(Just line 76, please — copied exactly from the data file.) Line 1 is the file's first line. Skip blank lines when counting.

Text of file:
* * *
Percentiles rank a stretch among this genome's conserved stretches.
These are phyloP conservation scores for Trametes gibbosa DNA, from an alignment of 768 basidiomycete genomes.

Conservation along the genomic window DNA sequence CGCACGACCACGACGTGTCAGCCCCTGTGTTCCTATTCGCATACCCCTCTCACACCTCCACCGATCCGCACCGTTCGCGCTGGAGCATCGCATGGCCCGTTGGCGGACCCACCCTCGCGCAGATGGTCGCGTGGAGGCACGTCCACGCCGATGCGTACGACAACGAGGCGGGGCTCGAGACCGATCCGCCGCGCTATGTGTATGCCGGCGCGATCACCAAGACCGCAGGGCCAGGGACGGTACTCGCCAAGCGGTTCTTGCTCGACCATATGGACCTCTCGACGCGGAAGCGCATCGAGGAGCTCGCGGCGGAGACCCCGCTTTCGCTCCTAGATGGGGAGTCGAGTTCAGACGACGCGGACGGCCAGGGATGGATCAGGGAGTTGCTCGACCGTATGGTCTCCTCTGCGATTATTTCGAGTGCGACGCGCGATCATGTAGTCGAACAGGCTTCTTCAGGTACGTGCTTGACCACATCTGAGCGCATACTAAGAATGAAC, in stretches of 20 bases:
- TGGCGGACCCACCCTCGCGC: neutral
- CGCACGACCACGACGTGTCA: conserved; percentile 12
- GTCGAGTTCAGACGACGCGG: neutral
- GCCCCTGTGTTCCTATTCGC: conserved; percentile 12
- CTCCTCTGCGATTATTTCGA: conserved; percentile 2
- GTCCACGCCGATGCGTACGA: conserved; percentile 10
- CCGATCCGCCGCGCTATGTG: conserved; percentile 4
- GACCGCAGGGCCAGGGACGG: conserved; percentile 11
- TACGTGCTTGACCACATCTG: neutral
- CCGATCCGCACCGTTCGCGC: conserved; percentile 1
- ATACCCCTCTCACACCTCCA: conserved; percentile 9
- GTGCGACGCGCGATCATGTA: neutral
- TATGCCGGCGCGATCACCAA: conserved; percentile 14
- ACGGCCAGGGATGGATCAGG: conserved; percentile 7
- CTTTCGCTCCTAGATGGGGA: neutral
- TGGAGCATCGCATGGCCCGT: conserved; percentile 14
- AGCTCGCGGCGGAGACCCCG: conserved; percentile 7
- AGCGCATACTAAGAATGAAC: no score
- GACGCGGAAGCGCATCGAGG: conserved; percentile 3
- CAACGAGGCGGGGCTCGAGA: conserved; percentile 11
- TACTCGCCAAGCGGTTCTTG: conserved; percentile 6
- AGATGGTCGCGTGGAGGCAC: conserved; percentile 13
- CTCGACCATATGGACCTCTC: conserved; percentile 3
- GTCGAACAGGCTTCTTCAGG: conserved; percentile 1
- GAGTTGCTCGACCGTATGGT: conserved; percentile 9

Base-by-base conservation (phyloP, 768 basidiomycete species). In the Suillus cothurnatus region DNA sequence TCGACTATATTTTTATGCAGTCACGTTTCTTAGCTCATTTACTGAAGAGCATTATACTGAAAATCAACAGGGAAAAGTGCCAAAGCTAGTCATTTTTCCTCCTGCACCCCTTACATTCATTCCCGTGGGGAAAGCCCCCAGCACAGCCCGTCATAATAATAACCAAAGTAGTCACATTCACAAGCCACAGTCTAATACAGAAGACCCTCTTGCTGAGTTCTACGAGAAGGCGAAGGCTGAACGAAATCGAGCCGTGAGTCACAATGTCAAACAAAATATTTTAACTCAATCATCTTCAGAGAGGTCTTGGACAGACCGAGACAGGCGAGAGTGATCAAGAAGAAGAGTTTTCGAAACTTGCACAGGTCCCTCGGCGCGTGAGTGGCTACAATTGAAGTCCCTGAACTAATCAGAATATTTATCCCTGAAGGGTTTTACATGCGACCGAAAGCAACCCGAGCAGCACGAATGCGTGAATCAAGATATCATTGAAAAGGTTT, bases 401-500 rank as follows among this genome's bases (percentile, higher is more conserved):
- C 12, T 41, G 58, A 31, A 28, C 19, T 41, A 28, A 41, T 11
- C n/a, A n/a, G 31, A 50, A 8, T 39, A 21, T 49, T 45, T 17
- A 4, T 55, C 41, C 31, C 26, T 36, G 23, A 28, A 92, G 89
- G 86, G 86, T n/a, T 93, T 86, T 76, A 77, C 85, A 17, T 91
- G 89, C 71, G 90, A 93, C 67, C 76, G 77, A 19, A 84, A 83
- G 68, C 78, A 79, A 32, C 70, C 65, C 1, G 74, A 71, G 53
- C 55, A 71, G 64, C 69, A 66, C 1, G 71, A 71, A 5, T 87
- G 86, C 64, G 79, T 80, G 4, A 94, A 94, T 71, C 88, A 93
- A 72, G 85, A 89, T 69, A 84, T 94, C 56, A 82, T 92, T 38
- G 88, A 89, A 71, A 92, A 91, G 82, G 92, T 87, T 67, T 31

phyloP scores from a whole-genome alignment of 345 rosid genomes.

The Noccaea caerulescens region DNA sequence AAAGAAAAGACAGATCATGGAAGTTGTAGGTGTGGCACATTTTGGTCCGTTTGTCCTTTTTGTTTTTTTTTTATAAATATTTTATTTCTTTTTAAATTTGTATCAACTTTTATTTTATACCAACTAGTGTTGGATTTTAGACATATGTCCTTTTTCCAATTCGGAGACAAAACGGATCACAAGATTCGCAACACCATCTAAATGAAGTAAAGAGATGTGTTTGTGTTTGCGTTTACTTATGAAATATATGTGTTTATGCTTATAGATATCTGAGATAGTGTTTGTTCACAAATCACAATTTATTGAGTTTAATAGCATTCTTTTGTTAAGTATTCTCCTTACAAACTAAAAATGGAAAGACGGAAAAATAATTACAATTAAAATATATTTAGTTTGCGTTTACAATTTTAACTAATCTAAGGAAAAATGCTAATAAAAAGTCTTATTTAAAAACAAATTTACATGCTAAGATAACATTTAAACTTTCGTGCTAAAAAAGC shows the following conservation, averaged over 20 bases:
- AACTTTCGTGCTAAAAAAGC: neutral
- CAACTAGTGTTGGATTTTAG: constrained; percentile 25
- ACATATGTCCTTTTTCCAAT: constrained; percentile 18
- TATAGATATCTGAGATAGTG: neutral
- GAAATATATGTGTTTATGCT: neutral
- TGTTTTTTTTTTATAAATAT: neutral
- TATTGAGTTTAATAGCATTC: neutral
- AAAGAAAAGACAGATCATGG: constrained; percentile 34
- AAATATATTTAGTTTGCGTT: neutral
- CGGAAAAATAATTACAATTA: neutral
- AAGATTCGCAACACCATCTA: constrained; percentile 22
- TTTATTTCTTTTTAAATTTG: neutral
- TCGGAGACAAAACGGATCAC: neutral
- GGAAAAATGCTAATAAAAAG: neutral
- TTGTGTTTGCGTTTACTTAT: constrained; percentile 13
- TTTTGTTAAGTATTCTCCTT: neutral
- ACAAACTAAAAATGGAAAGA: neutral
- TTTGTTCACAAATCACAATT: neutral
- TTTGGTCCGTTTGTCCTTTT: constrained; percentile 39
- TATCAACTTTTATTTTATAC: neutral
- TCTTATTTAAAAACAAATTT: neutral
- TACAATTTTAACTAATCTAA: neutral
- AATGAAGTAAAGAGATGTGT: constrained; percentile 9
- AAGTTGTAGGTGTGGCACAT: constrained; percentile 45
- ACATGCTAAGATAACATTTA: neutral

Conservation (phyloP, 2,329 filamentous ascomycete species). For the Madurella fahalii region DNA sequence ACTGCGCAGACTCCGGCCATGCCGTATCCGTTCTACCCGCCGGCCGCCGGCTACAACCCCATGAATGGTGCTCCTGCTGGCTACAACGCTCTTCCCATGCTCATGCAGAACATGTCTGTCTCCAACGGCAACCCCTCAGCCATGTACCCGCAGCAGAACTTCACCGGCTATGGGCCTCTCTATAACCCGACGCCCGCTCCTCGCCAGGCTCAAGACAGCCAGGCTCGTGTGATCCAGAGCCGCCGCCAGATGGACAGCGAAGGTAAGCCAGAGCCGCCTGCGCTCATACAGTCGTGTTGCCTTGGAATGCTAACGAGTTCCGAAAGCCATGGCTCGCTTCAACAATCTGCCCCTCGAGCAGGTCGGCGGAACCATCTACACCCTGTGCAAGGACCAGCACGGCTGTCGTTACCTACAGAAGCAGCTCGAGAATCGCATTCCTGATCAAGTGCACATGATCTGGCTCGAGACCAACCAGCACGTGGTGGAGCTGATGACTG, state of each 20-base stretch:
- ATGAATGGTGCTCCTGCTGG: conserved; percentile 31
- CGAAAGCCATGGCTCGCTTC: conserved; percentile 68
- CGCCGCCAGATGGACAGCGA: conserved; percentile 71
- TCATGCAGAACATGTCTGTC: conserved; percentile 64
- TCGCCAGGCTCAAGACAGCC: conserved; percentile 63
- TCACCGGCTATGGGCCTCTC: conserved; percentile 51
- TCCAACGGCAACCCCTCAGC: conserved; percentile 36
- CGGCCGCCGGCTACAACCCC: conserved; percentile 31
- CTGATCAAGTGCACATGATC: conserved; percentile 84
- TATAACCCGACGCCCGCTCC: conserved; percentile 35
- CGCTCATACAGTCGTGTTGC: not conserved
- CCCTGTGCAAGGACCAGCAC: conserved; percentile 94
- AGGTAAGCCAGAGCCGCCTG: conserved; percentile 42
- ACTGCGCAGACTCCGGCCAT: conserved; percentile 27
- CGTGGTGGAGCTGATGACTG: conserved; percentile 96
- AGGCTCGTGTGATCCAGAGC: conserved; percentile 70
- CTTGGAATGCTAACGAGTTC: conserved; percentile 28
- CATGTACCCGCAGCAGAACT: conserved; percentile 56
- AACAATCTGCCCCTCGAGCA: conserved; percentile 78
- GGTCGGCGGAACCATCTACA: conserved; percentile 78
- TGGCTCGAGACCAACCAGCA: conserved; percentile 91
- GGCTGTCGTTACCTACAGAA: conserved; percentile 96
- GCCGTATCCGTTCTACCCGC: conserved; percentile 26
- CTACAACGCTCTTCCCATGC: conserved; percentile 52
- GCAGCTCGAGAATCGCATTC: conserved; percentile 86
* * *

- CTGATCAAGTGCACATGATC: conserved; percentile 84